I met with the governor Monday; there were cordial discussions with no specifics. I provided our suggestions for addressing the budget gap and we agreed to work together to try to avoid layoffs.
On the Executive Budget proposal, the governor continues to insist pain will be shared in his budget.
Unfortunately, when he says this, it appears the pain will be shared by the workers who provide vital services and the state’s citizens who rely on them, rather than those responsible for the collapse of the state and national economy.
The Executive Budget calls for the potential of another cut of more than 11,500 jobs in addition to the more than 11,000 jobs already cut since the fiscal crisis began. Over the last 2 years, we have faced cut after cut in agency budgets; there is just nowhere else to cut and still have the agencies carry out their statutory missions.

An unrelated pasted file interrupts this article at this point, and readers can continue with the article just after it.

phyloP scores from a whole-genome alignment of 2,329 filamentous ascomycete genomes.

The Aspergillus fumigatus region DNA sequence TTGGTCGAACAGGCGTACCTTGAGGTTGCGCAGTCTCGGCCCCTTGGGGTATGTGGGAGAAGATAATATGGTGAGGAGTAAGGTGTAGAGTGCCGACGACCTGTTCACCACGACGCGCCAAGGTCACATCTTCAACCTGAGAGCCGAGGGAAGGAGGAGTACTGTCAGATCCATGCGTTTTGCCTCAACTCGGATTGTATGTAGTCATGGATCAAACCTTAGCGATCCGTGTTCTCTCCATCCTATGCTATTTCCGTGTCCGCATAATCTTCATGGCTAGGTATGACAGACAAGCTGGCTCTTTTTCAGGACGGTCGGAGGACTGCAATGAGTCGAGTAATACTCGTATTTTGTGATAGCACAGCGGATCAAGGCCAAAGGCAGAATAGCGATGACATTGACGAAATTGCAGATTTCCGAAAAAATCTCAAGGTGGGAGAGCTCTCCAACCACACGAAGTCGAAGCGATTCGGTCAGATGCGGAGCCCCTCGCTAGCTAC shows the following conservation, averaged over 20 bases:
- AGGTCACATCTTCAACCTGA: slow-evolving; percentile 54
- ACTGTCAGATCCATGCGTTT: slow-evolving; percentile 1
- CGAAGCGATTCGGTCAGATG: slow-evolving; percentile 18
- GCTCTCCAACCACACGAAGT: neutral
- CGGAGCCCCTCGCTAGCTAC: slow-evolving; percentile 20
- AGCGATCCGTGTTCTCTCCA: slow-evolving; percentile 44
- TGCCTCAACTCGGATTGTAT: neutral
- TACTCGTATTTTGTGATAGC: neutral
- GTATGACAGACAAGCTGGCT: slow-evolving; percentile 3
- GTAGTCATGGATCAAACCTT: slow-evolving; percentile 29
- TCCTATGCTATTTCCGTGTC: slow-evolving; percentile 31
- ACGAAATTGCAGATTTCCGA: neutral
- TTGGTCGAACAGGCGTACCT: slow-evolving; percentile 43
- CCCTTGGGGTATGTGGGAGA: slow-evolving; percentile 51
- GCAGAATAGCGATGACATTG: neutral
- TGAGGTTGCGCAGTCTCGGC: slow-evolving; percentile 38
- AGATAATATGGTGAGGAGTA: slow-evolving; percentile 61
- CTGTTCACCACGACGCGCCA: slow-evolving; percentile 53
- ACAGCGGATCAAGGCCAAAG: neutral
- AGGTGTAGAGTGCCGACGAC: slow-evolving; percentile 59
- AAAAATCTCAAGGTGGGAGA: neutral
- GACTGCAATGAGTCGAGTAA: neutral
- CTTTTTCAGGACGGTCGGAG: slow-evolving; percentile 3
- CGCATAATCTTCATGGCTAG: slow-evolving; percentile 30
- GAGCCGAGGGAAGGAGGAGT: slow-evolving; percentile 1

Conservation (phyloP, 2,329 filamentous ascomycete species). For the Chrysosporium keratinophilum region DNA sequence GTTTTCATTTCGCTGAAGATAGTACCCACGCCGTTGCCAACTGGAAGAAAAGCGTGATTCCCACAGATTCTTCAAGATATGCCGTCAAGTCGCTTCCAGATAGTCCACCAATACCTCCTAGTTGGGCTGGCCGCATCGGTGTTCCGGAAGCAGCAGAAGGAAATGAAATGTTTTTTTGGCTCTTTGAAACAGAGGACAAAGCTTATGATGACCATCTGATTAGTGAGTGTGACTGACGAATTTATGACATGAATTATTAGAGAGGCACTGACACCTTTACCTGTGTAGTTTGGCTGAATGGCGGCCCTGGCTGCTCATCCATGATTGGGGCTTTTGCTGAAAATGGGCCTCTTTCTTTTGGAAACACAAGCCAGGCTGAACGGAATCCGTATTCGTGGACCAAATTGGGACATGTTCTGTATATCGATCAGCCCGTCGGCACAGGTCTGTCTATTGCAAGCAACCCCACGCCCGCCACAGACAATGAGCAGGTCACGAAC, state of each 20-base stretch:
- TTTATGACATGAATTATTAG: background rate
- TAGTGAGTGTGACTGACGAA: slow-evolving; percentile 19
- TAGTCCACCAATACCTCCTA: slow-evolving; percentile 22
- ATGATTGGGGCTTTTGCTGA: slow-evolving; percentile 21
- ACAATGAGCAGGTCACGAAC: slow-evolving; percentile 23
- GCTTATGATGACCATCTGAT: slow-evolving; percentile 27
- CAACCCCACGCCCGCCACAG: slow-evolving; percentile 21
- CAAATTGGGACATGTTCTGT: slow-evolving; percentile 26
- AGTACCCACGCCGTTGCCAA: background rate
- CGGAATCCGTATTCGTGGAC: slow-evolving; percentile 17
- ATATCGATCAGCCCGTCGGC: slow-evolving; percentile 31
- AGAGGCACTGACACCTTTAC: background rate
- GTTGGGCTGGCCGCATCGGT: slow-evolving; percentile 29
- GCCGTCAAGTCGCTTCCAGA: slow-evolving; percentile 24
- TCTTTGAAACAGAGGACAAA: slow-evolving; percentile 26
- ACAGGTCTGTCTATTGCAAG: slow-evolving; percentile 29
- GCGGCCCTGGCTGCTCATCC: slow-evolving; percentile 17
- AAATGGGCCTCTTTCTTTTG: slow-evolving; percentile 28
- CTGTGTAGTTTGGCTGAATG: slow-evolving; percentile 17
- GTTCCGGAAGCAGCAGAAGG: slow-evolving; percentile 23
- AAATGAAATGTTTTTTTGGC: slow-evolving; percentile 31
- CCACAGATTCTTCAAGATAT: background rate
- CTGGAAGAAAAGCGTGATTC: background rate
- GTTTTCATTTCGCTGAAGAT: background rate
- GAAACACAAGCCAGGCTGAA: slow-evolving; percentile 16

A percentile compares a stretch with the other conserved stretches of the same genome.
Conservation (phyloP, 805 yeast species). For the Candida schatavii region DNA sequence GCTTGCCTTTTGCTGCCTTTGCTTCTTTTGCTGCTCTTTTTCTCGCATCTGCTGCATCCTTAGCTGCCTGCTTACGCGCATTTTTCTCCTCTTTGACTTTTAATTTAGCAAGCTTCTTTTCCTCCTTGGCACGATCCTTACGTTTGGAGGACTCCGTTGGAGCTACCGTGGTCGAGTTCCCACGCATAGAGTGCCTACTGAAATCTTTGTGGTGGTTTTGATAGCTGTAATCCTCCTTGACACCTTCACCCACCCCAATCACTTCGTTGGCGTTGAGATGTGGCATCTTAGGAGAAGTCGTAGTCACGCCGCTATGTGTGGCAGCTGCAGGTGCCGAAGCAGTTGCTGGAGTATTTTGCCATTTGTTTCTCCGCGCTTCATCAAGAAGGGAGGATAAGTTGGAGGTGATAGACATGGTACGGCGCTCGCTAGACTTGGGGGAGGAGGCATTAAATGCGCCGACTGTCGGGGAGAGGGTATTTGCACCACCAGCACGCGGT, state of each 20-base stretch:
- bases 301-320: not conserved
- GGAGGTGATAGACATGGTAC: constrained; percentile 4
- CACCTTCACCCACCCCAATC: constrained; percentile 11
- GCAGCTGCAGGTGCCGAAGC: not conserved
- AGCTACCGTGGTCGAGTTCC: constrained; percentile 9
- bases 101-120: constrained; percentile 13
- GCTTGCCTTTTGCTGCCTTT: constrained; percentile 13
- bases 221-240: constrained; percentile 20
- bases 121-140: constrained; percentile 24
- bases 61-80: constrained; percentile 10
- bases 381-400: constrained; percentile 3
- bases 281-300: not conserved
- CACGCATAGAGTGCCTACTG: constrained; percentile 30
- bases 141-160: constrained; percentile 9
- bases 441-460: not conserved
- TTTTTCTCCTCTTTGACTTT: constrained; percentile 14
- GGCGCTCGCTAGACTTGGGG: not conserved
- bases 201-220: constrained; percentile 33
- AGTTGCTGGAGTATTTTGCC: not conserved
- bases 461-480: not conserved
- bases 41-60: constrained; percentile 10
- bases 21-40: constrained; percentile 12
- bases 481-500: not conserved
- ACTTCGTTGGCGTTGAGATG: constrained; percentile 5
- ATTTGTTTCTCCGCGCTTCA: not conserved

If these cuts are adopted New Yorkers will no longer be able to count on vital services many take for granted.
We agree with the governor the state cannot just cut its way out of this crisis. We should all be working together to create jobs, not more layoffs.
Playing up to wealthy individuals and corporate interests in New York may be politically expedient, but it is bad economic policy. Two Nobel Prize winning economists, Joseph Stiglitz and Paul Krugman, believe an income-tax increase on the wealthiest is less harmful to the economy than massive cuts to state spending. They believe we need to keep as much money in the local economy as possible to effectively get out of this recession and restore jobs.
We will work with the governor to do our part to help during this fiscal crisis.
We are willing to sacrifice, but we will not be sacrificed.